As stated by the “IPCC Report” and other studies, the situation needs urgent mitigation and adaptation measures in order to prevent further adverse consequences of rising temperatures. Mitigation (dealing with the causes) is a must for developed countries that will have to drastically reduce their carbon dioxide (CO2) emissions. Adaptation (dealing with the impacts) is urgently needed by developing countries to be able to cope with the changes that are happening. Those who are and will increasingly be affected are the impoverished and vulnerable communities of the global South who are much more dependant on natural resources for their subsistence and do not have the means to adapt to the changes. Deforestation in Africa, Asia and Latin America; the increase in vector-borne diseases (like dengue or malaria) in the higher altitude areas of Africa as a result of the increase in temperature; the forced migration, displacement and resettlement of populations as a result of sea level rise, particularly in the Pacific; are some of the impacts that will continue to increase the pressure on poor and vulnerable communities.
To address the threats the world is facing because of climate change, action must be taken now. In December 2007, at the Conference of Parties to the UN Framework Convention on Climate Change (UNFCCC) in Bali, governments agreed on a road map for the negotiation of a new set of commitments under the UNFCCC and the Kyoto Protocol for the post-2012 period. Negotiations are to be concluded by the end of 2009. The United States is now the sole major emitter who has not ratified the Kyoto Protocol. If there is no profound change in life styles, development patterns and the pursuit of economic growth, humanity will not be able to meet the challenge. As the WCC delegation in Bali clearly stressed, “it is our conviction as members of faith communities that a ‘change of paradigm’ from one way of thinking to another is needed if we are to adequately respond to the challenge of climate change”.
Climate change is both an environmental issue and a matter of justice. Major green house gas (GHG) emitters have a historic responsibility to assume, to stop and to reverse the current trend. Developing countries, while looking for better conditions for their people, face a dilemma which should be confronted in looking for ways not to repeat the path that led to the present situation. The current unsustainable production and consumption patterns have caused tremendous negative effects in the environment and generated what has been called an ecological debt towards humanity and the earth. This ecological debt can be analyzed in relation to the financial debt. To reverse this trend it becomes crucial to look for technologies and practices both to mitigate and adapt, especially responding to the needs of vulnerable communities.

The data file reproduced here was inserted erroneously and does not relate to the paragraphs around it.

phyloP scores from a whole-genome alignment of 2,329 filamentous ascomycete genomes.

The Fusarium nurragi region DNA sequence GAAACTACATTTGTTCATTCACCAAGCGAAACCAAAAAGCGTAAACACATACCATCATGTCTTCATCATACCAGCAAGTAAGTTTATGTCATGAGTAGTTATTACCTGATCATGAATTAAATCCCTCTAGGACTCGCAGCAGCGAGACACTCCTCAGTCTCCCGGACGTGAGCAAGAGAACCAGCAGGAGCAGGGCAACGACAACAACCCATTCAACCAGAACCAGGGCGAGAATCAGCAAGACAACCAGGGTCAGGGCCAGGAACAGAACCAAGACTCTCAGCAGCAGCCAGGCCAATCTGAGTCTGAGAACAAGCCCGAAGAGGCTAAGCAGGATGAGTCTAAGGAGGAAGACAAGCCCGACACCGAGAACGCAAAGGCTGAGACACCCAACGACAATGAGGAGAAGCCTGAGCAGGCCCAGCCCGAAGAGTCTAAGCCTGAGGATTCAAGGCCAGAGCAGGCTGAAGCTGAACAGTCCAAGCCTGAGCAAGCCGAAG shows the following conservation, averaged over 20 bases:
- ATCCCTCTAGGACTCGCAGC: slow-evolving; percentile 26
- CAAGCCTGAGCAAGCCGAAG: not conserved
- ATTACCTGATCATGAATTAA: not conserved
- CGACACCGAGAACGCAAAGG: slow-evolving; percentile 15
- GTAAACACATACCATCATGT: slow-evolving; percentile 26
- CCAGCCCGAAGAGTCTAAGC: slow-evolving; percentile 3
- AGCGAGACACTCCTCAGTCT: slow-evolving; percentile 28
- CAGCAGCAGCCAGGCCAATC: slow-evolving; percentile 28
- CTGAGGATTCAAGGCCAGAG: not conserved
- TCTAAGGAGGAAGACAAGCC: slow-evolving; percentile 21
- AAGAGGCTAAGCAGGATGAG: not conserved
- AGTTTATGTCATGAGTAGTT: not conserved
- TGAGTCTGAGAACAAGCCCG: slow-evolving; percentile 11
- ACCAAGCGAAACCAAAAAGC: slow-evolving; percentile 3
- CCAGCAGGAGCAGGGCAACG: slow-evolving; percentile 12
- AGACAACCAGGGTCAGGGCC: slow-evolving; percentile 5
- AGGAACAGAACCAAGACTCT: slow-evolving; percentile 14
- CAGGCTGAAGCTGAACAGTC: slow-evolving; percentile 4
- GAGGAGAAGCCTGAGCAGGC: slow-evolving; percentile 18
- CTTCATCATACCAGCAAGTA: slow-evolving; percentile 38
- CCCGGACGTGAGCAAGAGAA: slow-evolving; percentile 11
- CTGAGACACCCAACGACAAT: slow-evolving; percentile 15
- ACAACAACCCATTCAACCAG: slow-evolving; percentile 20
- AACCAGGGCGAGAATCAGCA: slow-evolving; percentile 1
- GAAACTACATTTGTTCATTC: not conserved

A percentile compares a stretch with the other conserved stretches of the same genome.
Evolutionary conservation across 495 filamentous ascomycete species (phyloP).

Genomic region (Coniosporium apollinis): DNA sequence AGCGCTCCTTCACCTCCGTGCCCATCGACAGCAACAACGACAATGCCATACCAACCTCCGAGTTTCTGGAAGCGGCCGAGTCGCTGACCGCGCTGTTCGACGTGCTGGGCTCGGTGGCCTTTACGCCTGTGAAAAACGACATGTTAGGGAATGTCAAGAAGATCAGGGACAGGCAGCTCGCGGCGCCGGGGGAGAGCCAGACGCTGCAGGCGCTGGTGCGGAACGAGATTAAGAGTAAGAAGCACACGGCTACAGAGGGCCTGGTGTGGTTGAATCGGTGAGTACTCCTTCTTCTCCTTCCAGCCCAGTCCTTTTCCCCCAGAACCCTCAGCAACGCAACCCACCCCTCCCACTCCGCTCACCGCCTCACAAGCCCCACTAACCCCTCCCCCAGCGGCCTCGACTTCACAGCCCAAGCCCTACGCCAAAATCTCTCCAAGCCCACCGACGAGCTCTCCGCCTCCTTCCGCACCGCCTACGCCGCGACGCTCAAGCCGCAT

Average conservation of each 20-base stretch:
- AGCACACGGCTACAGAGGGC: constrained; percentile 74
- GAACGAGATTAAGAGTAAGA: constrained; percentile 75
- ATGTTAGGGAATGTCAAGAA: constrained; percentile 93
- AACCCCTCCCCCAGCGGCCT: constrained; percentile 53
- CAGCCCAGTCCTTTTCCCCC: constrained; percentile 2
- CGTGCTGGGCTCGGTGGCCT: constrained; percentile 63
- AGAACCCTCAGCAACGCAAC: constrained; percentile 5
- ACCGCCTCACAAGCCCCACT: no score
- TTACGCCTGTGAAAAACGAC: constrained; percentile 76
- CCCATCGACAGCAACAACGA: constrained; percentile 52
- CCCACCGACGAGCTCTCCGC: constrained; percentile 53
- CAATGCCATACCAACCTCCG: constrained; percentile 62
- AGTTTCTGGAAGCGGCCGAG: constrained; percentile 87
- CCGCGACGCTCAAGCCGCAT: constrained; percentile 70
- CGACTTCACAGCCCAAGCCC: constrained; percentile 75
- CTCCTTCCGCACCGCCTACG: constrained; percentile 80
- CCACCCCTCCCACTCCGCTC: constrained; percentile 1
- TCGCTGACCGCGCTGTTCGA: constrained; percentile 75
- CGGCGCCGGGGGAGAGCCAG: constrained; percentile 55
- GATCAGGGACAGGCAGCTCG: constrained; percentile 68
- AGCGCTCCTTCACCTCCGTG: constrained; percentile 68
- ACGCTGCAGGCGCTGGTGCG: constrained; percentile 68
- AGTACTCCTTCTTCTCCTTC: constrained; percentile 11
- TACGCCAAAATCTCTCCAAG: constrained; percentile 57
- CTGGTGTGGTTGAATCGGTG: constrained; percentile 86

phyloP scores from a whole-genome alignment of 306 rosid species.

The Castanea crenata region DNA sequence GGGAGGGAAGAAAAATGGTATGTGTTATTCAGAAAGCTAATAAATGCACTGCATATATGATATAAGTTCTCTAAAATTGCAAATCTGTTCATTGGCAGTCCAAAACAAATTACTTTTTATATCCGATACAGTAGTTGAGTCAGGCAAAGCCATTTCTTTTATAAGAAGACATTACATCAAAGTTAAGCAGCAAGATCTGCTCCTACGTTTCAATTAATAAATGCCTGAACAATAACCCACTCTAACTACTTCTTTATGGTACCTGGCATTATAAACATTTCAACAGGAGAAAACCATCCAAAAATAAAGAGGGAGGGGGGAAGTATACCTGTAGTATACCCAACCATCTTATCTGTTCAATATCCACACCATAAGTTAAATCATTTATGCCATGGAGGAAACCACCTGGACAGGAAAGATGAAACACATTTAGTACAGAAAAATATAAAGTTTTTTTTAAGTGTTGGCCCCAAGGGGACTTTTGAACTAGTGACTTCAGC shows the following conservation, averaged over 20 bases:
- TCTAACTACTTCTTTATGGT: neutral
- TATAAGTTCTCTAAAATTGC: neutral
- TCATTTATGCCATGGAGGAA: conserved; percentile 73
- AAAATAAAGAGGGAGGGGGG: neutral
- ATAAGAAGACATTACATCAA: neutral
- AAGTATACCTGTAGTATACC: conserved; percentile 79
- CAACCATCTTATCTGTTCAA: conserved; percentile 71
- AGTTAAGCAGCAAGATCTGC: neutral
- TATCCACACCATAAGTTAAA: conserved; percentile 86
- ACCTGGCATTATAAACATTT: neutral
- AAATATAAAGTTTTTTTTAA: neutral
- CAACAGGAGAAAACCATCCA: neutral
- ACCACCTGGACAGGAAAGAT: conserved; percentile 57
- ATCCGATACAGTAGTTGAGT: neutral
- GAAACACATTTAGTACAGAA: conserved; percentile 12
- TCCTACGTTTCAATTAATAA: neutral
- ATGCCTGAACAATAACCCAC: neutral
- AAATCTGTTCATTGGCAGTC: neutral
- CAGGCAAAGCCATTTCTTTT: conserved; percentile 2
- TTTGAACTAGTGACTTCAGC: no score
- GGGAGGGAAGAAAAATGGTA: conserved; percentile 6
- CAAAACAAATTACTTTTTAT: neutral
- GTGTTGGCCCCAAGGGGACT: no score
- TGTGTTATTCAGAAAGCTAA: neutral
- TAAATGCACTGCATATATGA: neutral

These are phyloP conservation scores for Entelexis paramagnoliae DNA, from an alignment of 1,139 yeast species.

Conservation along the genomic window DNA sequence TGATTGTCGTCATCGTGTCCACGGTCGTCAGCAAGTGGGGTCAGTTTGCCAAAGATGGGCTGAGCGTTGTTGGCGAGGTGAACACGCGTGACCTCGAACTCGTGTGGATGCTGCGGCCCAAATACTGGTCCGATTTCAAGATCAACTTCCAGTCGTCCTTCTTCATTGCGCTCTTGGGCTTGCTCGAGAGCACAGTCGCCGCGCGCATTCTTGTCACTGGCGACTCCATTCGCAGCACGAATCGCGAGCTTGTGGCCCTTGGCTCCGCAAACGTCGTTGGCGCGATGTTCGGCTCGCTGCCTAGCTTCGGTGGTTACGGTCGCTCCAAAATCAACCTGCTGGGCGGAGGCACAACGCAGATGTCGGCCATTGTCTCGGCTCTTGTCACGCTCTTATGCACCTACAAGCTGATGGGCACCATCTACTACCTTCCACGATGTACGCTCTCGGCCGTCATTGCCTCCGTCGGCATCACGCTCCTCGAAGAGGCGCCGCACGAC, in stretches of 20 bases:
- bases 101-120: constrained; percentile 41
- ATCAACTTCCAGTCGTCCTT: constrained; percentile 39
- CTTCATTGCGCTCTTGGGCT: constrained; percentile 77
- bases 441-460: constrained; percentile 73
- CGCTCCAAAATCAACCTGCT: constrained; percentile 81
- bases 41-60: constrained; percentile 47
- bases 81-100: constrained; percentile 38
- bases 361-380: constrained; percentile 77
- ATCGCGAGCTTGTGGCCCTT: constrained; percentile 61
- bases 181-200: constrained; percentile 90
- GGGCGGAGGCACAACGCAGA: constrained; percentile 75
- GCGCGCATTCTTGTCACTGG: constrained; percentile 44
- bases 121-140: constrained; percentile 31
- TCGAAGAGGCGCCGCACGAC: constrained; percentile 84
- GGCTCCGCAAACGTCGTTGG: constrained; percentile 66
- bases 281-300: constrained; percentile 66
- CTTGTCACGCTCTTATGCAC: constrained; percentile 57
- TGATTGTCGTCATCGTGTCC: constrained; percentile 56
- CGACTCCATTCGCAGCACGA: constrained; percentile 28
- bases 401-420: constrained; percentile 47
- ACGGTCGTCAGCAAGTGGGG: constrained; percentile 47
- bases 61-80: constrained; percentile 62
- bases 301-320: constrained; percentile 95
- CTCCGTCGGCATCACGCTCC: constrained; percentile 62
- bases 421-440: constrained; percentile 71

Churches and religious communities can take key leadership roles in addressing global warming and climate change concerns to individuals, communities and governments. The question we must pose is whether we can rise together to meet this unprecedented opportunity. Churches and religious communities, for example, must find ways to challenge and motivate each other to measure our ecological and economic “footprints” and to follow through by making lasting changes in lifestyles and economic pursuits. Church members have to take responsibility for paying their share of the ecological debt that looms large in the years ahead. Christians should practice “life in all its fullness” (John 10:10) in the face of a modern materialism that has now been globalized. Steps such as these will be a testimony which could permeate societies and be a catalyst for much-needed change.